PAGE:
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Commentary: Lifes most persistent question still persists
Wyc Orr
Wyc Orr

One year ago, we wrote in this space of an unmet human need — the need for relief from hunger among those Gainesvillians and Hall Countians who, while fortunate enough to have housing, nevertheless suffer from “food insecurity” — the gnawing uncertainty of “where their next meal will come from.”

We wrote of the fact that “houses hide hunger.” For it is all-too-human for us to assume that one able to afford housing must therefore also be able to afford food — and be able to prepare that food.

But those assumptions are sometimes unwarranted, for housing expenses and other drains on meager income can leave little for nutrition, and those ravaged by hunger may be too weak and otherwise unable to prepare what little food they have. This combination of circumstances leaves “hidden hunger” in the shadows, uniquely difficult to identify and relieve.

And, as also noted last year, a disproportionately high percentage of these victims of hunger are elderly and alone, or living with relatives who are themselves aged — with all those in the household in need of the nourishment of human contact and compassion as well as that of food.

We mentioned then that this plight of the undernourished elderly is so poignantly described by the lyrics of the song, “Hello in There,” popularized by singer Bette Midler:

“Old trees just grow stronger, and old rivers grow wilder every day, but old people, they just grow lonesome, waiting for someone to say, ‘hello in there, hello.’ So if . . . you should spot some hollow ancient eyes, don’t you pass them by and stare, as if you didn’t care, say ‘hello in there, hello.’”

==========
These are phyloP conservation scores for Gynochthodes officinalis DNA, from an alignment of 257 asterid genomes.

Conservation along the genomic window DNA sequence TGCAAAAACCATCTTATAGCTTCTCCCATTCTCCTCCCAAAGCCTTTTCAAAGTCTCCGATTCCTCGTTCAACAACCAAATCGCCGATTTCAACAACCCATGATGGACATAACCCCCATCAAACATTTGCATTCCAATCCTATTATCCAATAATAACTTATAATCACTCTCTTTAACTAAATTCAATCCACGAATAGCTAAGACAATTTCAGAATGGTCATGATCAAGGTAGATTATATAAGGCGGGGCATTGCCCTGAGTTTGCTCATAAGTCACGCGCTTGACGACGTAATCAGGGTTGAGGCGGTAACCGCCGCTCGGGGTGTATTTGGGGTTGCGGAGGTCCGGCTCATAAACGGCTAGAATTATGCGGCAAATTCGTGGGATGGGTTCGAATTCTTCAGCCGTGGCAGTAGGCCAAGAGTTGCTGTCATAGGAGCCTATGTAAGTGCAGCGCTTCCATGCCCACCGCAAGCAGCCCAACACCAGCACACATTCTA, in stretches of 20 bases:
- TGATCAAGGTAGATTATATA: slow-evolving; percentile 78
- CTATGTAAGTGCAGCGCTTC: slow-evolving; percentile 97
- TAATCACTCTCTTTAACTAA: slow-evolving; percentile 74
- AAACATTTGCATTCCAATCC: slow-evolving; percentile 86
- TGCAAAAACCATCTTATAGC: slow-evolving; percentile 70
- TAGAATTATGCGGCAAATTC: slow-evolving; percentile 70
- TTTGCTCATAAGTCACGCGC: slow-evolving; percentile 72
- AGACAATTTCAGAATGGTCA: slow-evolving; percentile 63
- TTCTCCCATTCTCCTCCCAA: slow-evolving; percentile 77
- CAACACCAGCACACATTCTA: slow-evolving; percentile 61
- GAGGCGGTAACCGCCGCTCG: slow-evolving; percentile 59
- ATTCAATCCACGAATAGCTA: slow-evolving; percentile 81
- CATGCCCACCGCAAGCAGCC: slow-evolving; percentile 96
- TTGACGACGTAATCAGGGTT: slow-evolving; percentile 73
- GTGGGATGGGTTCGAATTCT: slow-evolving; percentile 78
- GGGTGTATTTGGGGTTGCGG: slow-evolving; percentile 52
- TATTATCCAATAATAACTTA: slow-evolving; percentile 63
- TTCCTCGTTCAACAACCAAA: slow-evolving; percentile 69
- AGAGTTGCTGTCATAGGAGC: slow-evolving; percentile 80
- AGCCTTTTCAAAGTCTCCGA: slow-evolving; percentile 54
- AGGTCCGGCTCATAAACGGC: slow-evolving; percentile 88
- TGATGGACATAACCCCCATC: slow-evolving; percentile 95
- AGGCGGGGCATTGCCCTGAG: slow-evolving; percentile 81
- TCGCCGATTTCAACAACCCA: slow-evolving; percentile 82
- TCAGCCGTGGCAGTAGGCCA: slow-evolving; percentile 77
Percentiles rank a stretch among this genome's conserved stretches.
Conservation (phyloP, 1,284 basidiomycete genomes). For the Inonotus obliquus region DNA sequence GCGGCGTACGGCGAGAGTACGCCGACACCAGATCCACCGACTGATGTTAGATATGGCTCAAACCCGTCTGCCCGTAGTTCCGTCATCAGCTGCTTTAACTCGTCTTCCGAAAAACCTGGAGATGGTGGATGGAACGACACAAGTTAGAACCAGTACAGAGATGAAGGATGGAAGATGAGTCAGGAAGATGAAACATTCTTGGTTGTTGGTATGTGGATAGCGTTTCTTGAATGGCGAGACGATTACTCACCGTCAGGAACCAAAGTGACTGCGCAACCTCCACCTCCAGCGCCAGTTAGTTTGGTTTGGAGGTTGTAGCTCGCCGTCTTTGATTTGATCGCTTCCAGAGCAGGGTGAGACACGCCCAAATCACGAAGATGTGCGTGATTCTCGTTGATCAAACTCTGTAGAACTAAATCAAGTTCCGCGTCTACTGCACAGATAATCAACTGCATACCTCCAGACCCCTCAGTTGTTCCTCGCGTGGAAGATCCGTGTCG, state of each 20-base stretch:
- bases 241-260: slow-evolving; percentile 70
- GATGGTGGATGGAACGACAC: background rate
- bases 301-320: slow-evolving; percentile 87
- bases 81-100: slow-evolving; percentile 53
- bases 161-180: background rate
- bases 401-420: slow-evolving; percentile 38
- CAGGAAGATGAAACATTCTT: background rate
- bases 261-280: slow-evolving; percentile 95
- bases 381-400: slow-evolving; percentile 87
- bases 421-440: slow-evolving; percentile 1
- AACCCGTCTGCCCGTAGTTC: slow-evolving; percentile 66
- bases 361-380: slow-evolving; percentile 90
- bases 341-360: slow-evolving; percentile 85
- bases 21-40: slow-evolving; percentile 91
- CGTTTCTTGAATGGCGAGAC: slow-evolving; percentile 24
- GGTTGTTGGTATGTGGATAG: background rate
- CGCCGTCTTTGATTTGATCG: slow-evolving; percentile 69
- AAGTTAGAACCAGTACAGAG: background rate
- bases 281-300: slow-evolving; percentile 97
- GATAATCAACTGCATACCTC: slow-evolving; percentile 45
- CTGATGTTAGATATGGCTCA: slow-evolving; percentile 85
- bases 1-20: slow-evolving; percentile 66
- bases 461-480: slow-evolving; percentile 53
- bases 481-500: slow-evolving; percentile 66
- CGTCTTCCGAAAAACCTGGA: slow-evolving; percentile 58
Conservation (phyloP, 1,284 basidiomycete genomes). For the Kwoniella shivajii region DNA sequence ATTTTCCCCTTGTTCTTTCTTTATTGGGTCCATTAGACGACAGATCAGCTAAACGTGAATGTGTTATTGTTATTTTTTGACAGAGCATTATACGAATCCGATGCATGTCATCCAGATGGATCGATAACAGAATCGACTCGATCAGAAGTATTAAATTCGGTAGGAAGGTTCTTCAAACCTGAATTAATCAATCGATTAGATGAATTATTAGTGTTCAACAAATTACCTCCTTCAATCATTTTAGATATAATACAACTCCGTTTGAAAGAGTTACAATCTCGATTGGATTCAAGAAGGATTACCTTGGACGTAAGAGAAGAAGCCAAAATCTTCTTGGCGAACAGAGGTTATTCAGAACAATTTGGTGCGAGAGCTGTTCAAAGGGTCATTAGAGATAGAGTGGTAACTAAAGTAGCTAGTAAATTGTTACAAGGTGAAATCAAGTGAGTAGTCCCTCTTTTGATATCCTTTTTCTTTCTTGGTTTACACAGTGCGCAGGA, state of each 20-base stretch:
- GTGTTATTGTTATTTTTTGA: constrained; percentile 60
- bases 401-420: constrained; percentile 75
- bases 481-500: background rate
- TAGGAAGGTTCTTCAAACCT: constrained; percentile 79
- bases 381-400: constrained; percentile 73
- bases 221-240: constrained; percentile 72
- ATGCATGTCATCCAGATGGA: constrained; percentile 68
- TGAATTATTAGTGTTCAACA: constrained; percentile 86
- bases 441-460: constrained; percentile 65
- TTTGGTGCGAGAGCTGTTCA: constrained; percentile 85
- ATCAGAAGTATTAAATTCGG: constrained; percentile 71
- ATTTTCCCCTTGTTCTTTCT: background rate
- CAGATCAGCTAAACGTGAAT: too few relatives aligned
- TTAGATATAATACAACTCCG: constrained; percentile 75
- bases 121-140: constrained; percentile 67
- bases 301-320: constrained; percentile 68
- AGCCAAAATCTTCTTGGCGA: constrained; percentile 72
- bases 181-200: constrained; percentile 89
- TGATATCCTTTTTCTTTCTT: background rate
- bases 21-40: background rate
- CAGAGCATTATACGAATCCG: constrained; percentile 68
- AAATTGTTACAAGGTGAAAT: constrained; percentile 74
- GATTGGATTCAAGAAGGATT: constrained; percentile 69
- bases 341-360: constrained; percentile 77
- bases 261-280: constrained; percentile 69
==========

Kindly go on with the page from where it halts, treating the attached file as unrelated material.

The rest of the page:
The Gainesville-Hall County Meals on Wheels program has for some 40 years been saying “hello” each week day to many who suffer this food insecurity — and has provided with that “hello” a hot meal, a caring heart, and other assistance where needed.

But the need for Meals on Wheels’ services has grown greatly during this intractable recession, inflating the waiting list of those in need of those sometimes life-saving services.

So the call went out last year to our communities and county to respond in the way that has created our area’s long history of helping our own — assisting those among us who cannot help themselves — in countless ways, over many years.

And as always, our people responded. More than $50,000 was raised, and the waiting list was reduced from 131 at that time to as low as 56, but has since risen to 84 presently.

Accordingly, there is more to be done. Martin Luther King, Jr.’s cogent reminder that “life’s most persistent and urgent question is, what are you doing for others?” still persists, as indeed it always will.

So if we can repeat the response of last year, in the next few weeks hopefully we can reduce the current list to zero.

And with that success, we can know the satisfaction of knowing for now that this masked misery of “hidden hunger” has been relieved in our communities and county.

Once again, we can say “hello” and “we care” for those who are in need of the helping hands of Meals on Wheels by sending our check, in whatever amount we can each manage, payable to the “North Georgia Community Foundation for the Community Council on Aging Fund,” which can be mailed to the North Georgia Community Foundation at 615 F Oak Street, Suite 1300, Gainesville, GA 30501, or by contributing online at the foundation’s website,

When we do so, we will again have refused to simply pass by and stare, as if we didn’t care. We will instead once again have chosen to answer life’s most persistent and urgent question by doing what we can to help others.

And in doing so, we will have once more immeasurably enhanced our own blessings in this season of “Peace on Earth, Good Will Toward Men.”

Wyc Orr is a Gainesville attorney.

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